Untreated sleep apnea is dangerous—it can lead to a variety of comorbidities that include a number of health conditions. From increased risk of cardiovascular disease to type 2 diabetes, comorbidities of sleep apnea should not go ignored. 

To help you gain a better understanding, here are a few health problems linked with sleep apnea.

Heart disease

Sleep apnea can lead to heart attacks, which cause people to die in the middle of the night due to low oxygen or the stress of waking up frequently during sleep. As you might know, heart disease is the leading cause of death in America, while stroke takes fourth place for the cause of death and a leading cause of disability. High blood pressure is a major risk in both conditions. 

The relationship between sleep apnea, hypertension and cardiovascular disease is very strong, which makes it vital that everyone understand this connection and seek treatment immediately. 

High blood pressure

Obstructive sleep apnea can contribute to high blood pressure in people who have it due to the frequency of waking up at nighttime. Because of this, hormonal systems go into overdrive. This then results in high blood pressure levels. 

The sudden drops in blood-oxygen levels that occur during sleep apnea episodes increase blood pressure and place a strain on your cardiovascular system. 

Type 2 diabetes

People suffering from Type 2 diabetes will often also suffer from sleep apnea, which can also lead to obesity. As you might know, obesity is another common comorbidity of sleep apnea. In addition to obesity, diabetes and sleep apnea share a long list of other potential complications, including:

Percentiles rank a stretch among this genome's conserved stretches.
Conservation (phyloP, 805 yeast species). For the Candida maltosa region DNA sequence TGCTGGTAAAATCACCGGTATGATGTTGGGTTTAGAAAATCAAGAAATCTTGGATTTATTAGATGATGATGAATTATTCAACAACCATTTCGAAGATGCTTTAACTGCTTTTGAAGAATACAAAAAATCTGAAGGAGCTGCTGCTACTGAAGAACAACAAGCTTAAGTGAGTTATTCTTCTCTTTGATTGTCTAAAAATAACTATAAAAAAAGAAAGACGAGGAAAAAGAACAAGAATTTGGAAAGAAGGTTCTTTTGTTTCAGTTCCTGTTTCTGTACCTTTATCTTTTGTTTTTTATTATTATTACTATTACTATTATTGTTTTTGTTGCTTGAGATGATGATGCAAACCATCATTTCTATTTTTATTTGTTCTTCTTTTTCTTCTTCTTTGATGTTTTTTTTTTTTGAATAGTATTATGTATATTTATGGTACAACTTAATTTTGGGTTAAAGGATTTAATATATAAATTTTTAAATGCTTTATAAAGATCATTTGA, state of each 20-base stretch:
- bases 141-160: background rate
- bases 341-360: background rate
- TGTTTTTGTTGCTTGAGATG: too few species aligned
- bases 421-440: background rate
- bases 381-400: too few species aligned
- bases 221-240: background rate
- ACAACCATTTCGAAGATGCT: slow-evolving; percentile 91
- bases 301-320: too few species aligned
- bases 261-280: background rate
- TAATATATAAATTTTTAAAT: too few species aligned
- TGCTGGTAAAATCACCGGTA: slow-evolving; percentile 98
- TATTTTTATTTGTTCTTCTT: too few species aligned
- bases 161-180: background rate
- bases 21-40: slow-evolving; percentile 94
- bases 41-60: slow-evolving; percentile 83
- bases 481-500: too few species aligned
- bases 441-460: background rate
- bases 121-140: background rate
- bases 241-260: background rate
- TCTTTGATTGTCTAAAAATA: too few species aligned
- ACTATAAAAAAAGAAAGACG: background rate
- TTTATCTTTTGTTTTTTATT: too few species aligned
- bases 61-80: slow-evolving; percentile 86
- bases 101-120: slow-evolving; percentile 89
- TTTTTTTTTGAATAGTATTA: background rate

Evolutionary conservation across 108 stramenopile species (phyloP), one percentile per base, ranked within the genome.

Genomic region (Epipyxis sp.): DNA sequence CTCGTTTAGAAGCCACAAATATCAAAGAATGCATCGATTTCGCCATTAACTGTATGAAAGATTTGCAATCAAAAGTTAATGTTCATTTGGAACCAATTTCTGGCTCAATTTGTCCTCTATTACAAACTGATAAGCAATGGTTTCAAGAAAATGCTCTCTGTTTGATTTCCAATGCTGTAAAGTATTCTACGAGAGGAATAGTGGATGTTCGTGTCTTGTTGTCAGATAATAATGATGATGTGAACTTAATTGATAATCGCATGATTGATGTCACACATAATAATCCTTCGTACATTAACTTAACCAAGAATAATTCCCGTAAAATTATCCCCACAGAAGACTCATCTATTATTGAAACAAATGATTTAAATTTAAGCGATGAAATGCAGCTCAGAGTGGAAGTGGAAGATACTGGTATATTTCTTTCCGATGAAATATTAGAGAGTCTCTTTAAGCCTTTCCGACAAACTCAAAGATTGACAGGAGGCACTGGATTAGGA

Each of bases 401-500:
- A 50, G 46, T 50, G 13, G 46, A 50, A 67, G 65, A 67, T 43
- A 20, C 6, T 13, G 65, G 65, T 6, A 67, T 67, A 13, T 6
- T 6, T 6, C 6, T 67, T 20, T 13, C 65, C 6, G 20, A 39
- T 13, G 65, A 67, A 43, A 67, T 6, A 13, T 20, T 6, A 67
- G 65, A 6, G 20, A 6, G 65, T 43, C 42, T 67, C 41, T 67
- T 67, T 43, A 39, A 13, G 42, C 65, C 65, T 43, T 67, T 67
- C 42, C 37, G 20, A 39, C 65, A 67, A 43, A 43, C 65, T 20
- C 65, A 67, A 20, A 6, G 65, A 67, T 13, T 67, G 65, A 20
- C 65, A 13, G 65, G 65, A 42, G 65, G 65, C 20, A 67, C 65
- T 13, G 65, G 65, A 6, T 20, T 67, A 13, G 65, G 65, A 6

• High blood pressure.
  • Cardiovascular disease.
  • Eye disease.
  • Changes in glucose metabolism.
  • Weight control problems.

Treating sleep apnea is important in getting a good night’s sleep. But it  can also help treat and maybe even eradicate many other diabetic complications. 

Acid reflux

While there is no proof that sleep apnea causes acid reflux or persistent heartburn, it has been shown that people with sleep apnea do complain of acid reflux. As a result, treatment of sleep apnea appears to improve acid reflux and vice versa. 

The association with sleep apnea and acid reflux is relatively new, but we have been aware of it for some time now. Some of the connections include:

  • Interrupted sleep.
  • Relaxation triggers.
  • CPAP side effects.

Taking the next step by treating sleep apnea and acid reflux will help you maintain a healthy, active lifestyle without complications. 


As mentioned above, obesity is a leading cause and side effect of sleep apnea. By adding on weight, it raises the risk of sleep apnea, while losing weight can help cure sleep apnea. When people are severely overweight, they can fail to breathe rapidly enough or deep enough. 

When this occurs, it results in low blood oxygen levels and high blood carbon dioxide levels. And when this happens, many people who are obese stop breathing altogether for short periods of time during sleep. In return, this places an extreme strain on the heart, which can lead to symptoms of heart failure. 

Sleep apnea can be easily treated to prevent many of the common comorbidities, so take charge and visit Mayoor Patel, DDS, at Craniofacial Pain & Dental Sleep Center of Georgia.